My friend Jeremy Leggett caused a bit of a stir recently by predicting that one of the big oil majors would, before the end of the year, ‘do an E.ON’, imitating what E.ON did by splitting itself into ‘LegacyOilCo’ – with a portfolio of gradually wasting hydrocarbon assets – and ‘BeyondOilCo’ – with a focus on renewables, efficiency etc. Improbable, as I said at the time, but a good challenge.

Not to be outdone, I have a prediction of my own to offer: that in the final quarter of this year, in the run-up to the Conference of the Parties in Paris, it will be Chad Holliday who defines and articulates Shell’s position on climate change, not Ben van Beurden.

Chad Holliday is to become Chair of Royal Dutch Shell in May 2015. Ben van Beurden is the CEO. In the normal course of events, it’s the CEO that fronts the company, not the Chair. But to be honest, Ben van Beurden is proving to be a bit of a muppet.

In a recent speech to the international petroleum industry, he attacked the whole ‘stranded assets / unburnable carbon’ hypothesis as ‘completely misguided’, accusing campaigners and politicians who buy into this hypothesis as ‘naïve’.

This is really not smart. Even BP has given up on this line of attack. Its most recent ‘Statistical Review of World Energy’ (seen by many, for some extraordinary reason, as the definitive global energy forecast, even though it has wilfully misrepresented the importance of renewables ever since it first appeared) acknowledges that if we continue on our current business-as-usual track of rising greenhouse gas emissions, the planet will cook. Not BP’s fault, of course; that’s down to conflicted governments that haven’t got the guts to recalibrate energy markets to secure much more rapid decarbonisation through a global carbon tax or similar measures. But definitely a bit of a challenge for any oil company!

Ben van Beurden knows this as well as Bob Dudley, BP’s CEO. But he chooses to frame it in a very different way: as a conflict between two equally compelling moral imperatives – on the one hand, decarbonise as fast and furiously as possible to avoid cooking the planet (if we’re lucky); versus, on the other hand, ‘keep on drilling’ to ensure that the poor world has enough (hydrocarbon-based) energy to fuel the economic growth they so badly need. As B van B put it: ‘The issue is how to balance one moral obligation, energy access for all, against the other: fighting climate change.’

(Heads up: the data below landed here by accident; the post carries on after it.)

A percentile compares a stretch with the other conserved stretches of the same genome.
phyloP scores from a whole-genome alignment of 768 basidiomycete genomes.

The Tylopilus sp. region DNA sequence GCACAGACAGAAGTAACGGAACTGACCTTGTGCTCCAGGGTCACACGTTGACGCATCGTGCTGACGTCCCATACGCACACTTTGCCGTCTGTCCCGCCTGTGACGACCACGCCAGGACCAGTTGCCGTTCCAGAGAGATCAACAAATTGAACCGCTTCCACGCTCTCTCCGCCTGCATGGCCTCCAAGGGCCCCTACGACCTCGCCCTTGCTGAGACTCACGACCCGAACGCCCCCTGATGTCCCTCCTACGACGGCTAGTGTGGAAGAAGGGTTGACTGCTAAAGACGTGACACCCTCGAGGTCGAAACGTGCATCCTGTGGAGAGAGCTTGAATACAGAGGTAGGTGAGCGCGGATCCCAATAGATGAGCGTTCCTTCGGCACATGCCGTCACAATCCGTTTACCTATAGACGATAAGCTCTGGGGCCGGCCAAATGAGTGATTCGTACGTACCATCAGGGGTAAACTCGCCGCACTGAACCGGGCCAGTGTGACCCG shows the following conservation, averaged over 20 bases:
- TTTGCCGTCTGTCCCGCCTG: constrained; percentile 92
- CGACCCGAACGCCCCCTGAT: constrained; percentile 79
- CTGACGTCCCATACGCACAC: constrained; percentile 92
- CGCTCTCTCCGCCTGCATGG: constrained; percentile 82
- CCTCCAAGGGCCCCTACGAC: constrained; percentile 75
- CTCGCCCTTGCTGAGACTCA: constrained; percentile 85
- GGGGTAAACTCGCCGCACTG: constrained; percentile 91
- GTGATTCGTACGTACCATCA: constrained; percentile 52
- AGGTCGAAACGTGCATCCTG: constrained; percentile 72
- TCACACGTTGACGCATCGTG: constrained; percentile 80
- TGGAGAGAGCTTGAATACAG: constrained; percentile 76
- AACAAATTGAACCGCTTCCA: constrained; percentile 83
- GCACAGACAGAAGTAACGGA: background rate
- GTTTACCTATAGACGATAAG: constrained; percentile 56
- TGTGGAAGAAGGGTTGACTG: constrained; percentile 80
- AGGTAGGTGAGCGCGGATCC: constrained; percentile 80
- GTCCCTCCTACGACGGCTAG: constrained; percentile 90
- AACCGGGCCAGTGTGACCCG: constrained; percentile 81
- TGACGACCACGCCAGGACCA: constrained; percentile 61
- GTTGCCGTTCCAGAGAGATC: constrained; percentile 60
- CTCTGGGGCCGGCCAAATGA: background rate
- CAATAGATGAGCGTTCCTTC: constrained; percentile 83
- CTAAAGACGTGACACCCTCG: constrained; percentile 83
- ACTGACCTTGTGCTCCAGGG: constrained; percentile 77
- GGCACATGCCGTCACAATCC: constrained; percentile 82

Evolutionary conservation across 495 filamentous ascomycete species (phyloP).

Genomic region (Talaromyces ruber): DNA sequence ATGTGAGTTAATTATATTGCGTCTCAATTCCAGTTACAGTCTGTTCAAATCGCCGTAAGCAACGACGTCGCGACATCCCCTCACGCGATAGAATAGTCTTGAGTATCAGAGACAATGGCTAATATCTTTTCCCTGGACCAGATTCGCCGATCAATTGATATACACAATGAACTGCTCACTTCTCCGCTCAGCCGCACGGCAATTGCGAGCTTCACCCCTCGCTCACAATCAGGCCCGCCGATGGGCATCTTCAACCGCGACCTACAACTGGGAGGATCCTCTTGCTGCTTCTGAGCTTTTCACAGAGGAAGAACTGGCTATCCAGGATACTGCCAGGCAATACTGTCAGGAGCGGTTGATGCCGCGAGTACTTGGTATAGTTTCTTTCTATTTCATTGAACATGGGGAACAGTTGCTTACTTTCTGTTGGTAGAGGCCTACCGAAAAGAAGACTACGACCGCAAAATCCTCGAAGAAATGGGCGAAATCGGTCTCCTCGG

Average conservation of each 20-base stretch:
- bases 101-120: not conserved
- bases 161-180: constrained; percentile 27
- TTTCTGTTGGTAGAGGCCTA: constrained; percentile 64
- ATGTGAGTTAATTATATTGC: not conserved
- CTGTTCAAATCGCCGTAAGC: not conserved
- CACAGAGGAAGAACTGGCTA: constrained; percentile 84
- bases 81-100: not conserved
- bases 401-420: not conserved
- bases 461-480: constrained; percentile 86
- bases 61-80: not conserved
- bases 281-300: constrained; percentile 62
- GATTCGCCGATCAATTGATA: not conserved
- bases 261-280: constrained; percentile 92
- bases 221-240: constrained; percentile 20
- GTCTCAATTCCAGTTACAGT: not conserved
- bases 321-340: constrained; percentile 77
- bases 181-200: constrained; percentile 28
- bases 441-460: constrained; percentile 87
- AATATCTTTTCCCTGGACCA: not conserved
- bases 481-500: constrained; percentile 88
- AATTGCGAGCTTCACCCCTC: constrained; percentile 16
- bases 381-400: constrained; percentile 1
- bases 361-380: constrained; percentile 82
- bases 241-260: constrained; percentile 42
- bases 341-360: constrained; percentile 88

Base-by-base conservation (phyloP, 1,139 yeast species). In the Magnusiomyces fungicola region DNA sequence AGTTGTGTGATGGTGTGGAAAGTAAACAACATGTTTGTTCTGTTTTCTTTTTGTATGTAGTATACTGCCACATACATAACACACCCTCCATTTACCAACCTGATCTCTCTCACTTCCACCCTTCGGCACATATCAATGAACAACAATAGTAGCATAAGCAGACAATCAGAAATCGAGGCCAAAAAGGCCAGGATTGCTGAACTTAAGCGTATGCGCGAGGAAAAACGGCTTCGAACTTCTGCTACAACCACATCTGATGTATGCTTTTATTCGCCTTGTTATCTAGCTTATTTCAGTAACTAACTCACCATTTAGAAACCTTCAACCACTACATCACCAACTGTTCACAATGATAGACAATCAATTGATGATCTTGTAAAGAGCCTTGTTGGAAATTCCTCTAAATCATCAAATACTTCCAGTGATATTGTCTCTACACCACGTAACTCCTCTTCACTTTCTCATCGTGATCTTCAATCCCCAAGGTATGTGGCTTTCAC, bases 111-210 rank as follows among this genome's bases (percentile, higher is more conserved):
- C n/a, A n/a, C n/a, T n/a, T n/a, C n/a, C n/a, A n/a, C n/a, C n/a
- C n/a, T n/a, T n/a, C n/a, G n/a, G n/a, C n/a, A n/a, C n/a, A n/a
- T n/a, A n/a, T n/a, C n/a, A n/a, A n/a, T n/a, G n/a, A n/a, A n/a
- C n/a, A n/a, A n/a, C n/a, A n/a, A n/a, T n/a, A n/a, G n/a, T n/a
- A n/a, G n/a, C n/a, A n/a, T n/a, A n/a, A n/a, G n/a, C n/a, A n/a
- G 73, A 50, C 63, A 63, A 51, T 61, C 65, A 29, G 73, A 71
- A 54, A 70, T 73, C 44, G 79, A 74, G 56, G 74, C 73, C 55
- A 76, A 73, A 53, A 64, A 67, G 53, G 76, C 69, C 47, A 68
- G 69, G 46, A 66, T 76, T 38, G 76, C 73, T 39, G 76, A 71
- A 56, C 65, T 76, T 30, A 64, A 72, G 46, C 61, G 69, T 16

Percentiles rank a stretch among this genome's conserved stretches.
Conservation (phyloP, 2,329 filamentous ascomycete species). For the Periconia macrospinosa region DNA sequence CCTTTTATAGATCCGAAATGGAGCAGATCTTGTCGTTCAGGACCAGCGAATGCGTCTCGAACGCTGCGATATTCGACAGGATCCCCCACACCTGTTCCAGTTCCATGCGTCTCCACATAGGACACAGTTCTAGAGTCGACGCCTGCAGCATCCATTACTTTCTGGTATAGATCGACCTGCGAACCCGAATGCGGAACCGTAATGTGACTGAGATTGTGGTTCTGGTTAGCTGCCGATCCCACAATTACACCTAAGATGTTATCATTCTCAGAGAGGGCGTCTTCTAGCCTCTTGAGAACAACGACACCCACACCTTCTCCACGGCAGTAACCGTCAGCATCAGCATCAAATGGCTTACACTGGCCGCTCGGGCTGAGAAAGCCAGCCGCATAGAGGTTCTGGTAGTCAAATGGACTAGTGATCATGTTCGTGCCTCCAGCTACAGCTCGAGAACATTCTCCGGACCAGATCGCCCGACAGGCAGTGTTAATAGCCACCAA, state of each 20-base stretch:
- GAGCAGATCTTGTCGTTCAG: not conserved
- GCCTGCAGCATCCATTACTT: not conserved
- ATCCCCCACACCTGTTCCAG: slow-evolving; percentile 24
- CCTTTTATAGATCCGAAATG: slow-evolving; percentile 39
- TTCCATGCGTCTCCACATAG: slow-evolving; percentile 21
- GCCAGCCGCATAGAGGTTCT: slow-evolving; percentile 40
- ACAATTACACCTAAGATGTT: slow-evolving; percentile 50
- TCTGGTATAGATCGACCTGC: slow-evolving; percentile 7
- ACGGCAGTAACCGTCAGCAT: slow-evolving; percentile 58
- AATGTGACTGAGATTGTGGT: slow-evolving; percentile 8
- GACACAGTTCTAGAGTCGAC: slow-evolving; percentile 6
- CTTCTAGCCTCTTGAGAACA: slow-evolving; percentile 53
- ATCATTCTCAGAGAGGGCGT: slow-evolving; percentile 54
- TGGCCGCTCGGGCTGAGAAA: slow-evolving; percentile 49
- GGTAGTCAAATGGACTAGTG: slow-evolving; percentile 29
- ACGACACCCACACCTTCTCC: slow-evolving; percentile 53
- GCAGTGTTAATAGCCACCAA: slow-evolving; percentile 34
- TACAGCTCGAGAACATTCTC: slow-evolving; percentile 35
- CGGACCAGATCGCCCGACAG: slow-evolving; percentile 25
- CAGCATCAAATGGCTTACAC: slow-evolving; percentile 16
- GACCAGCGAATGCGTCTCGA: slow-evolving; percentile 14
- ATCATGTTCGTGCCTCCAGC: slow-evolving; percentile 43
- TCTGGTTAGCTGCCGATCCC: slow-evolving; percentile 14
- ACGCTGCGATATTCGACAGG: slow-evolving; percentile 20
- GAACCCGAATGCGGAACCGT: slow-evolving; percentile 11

Oh really! Providing for the energy needs of today’s poor countries is clearly a moral imperative. Providing for those needs in such a way that those very same countries will be right-royally screwed as a result of cooking the planet is clearly morally repugnant.

Which is why I found myself entirely unpersuaded by Christian Toennesen’s response last week to my article about the moral dilemmas faced by employees of all oil companies – not just Shell and BP. After happily but unhelpfully conflating the moral ‘belief systems’ of companies with the moral positioning of individuals working for those companies, coupled with some entertaining side-swipes at the morality of campaigning organisations, he concluded as follows:
‘Returning to Porritt’s thesis that we will reach a stage where it becomes morally unacceptable for oil company employees to carry on with their work, that is never going to happen. It’s not a bet worth taking.’

Is that so? Clearly Mr Toennesen has yet to meet up with any of those employees who have already quit working for Shell and BP because of their growing discomfort at the continuing refusal of the two companies to find a way of transitioning from pure-play hydrocarbon companies into genuinely integrated energy companies.

Which brings me back to B van B and his Chairman-to-be. Chad Holliday is one of the wisest old birds on the circuit, a sincere sustainability champion, and a pretty accomplished media manager. It’s hard to imagine that he would have agreed to take on his new role if he didn’t want to help Shell get its collective head around some rather more purposeful transitioning strategies – instead of dismissing as ‘naïve’ those who point out the blindingly obvious reality that Shell’s current moral framing leads, sooner or later, to untold devastation for hundreds of millions of people.

So step forward, Mr Holliday, asap, and stick B van B back in his box.